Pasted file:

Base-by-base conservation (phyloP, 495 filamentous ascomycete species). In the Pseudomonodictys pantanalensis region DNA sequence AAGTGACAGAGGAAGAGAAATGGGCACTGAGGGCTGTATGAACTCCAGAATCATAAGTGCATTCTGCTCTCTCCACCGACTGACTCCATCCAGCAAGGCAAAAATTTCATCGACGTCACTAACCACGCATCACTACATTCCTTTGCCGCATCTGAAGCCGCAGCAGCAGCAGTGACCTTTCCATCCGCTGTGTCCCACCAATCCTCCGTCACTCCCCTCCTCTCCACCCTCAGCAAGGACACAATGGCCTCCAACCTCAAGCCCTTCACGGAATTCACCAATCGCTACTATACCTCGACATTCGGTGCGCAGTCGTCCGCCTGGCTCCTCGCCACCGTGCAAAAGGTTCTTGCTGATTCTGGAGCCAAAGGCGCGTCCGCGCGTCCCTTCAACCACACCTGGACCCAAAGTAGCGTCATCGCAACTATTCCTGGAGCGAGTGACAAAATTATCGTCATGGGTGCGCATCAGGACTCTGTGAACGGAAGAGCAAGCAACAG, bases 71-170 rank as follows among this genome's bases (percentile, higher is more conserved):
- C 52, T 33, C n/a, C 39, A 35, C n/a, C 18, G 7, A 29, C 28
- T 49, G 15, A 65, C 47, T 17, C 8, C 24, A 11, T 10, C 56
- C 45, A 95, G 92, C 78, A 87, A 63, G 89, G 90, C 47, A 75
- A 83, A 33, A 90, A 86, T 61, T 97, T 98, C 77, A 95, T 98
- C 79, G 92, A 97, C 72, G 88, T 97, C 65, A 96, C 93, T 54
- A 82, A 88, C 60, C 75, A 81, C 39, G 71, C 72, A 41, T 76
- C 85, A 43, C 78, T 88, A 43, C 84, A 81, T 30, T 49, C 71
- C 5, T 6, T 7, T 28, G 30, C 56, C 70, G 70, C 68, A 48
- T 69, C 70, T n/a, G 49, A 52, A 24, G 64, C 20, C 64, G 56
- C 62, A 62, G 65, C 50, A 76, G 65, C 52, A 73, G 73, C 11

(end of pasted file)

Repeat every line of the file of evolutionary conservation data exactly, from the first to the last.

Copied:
Base-by-base conservation (phyloP, 495 filamentous ascomycete species). In the Pseudomonodictys pantanalensis region DNA sequence AAGTGACAGAGGAAGAGAAATGGGCACTGAGGGCTGTATGAACTCCAGAATCATAAGTGCATTCTGCTCTCTCCACCGACTGACTCCATCCAGCAAGGCAAAAATTTCATCGACGTCACTAACCACGCATCACTACATTCCTTTGCCGCATCTGAAGCCGCAGCAGCAGCAGTGACCTTTCCATCCGCTGTGTCCCACCAATCCTCCGTCACTCCCCTCCTCTCCACCCTCAGCAAGGACACAATGGCCTCCAACCTCAAGCCCTTCACGGAATTCACCAATCGCTACTATACCTCGACATTCGGTGCGCAGTCGTCCGCCTGGCTCCTCGCCACCGTGCAAAAGGTTCTTGCTGATTCTGGAGCCAAAGGCGCGTCCGCGCGTCCCTTCAACCACACCTGGACCCAAAGTAGCGTCATCGCAACTATTCCTGGAGCGAGTGACAAAATTATCGTCATGGGTGCGCATCAGGACTCTGTGAACGGAAGAGCAAGCAACAG, bases 71-170 rank as follows among this genome's bases (percentile, higher is more conserved):
- C 52, T 33, C n/a, C 39, A 35, C n/a, C 18, G 7, A 29, C 28
- T 49, G 15, A 65, C 47, T 17, C 8, C 24, A 11, T 10, C 56
- C 45, A 95, G 92, C 78, A 87, A 63, G 89, G 90, C 47, A 75
- A 83, A 33, A 90, A 86, T 61, T 97, T 98, C 77, A 95, T 98
- C 79, G 92, A 97, C 72, G 88, T 97, C 65, A 96, C 93, T 54
- A 82, A 88, C 60, C 75, A 81, C 39, G 71, C 72, A 41, T 76
- C 85, A 43, C 78, T 88, A 43, C 84, A 81, T 30, T 49, C 71
- C 5, T 6, T 7, T 28, G 30, C 56, C 70, G 70, C 68, A 48
- T 69, C 70, T n/a, G 49, A 52, A 24, G 64, C 20, C 64, G 56
- C 62, A 62, G 65, C 50, A 76, G 65, C 52, A 73, G 73, C 11